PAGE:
Compound Words

A compound word is a word or word group that functions as a unit even though it has two or more parts. For example, the word "everywhere" is made up of two distinct words ("every" and "where"), but as a compound word "everywhere" has a distinct meaning (adverb, "in all places"). Although there are some cases where experts disagree about the validity of a compound word, most cases follow clear rules that determine if a word should be compound word or not. In the following sentences, you can see where student writers created errors when using compound words. For example:

I told my self that I would finish reading the chapter for history before I took a break and watched my favorite sitcom.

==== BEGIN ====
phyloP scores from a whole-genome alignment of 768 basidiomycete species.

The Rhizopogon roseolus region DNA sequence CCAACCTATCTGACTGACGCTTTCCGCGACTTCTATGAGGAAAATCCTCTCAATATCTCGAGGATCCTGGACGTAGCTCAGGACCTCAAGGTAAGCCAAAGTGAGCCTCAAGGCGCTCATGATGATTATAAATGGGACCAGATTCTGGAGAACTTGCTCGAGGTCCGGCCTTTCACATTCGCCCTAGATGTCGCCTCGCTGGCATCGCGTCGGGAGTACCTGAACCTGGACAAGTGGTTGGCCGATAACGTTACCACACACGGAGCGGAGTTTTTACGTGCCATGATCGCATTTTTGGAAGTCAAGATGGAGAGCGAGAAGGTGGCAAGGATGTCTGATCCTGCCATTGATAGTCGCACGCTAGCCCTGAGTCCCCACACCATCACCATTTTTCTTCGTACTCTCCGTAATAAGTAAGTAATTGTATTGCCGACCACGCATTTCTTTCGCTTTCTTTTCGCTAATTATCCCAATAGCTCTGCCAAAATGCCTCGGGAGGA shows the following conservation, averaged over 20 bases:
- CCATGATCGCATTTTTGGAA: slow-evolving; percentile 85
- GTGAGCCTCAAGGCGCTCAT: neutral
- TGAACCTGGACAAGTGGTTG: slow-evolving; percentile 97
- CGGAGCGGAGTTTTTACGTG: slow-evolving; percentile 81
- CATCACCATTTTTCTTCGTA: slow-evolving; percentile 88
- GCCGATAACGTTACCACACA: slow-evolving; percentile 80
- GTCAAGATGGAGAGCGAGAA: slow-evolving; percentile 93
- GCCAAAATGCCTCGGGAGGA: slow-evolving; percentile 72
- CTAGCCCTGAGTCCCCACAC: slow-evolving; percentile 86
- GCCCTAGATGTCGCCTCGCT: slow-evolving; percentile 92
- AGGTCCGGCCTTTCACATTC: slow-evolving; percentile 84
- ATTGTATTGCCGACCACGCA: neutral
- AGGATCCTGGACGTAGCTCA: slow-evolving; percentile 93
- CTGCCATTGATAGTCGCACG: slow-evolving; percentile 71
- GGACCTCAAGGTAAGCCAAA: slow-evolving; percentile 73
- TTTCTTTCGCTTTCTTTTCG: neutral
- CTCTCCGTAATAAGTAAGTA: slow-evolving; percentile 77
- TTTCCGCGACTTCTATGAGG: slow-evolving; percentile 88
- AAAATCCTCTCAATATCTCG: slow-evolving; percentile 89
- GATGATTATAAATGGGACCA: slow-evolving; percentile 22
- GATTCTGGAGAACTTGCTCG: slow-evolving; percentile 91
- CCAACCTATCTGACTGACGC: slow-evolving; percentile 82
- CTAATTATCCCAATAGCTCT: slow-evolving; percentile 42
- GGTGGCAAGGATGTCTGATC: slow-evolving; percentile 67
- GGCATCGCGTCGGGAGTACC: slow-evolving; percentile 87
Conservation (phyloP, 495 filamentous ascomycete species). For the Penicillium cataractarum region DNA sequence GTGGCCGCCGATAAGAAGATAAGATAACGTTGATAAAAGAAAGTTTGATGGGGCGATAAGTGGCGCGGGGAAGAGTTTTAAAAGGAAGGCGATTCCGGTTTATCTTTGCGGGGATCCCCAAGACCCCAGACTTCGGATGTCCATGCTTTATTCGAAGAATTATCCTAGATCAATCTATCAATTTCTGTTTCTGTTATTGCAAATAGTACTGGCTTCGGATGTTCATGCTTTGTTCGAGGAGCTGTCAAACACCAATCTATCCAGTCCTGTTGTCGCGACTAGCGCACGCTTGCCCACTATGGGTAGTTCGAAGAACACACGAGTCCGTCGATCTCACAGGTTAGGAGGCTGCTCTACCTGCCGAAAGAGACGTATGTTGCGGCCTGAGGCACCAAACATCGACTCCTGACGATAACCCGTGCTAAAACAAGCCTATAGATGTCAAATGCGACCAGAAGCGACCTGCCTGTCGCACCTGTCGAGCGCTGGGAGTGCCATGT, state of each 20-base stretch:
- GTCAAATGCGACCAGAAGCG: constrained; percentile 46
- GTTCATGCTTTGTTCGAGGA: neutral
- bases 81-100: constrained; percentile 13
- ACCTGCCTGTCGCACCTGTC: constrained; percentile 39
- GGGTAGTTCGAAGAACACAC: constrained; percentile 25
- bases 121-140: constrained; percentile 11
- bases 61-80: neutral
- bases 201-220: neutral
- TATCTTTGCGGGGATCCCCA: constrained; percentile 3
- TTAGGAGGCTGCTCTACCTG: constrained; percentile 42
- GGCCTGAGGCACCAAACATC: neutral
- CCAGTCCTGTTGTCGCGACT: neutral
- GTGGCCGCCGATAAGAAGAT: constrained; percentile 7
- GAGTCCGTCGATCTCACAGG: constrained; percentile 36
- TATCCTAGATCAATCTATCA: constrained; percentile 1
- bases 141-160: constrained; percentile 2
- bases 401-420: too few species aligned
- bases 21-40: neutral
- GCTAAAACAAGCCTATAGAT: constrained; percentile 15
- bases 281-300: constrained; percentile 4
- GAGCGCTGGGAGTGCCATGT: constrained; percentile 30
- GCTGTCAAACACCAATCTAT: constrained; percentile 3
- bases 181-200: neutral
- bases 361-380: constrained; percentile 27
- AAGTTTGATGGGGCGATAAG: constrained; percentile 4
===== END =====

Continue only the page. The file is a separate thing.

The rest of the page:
You have to be true to your self, or you will end up succumbing to peer pressure and making the wrong choices.

Any thing my mother finds cute, I find hideous.

In each of these sentences, the underlined compound words have been written incorrectly as two separate words when they should be written as one word. When you are uncertain about whether a word is compound, check your dictionary.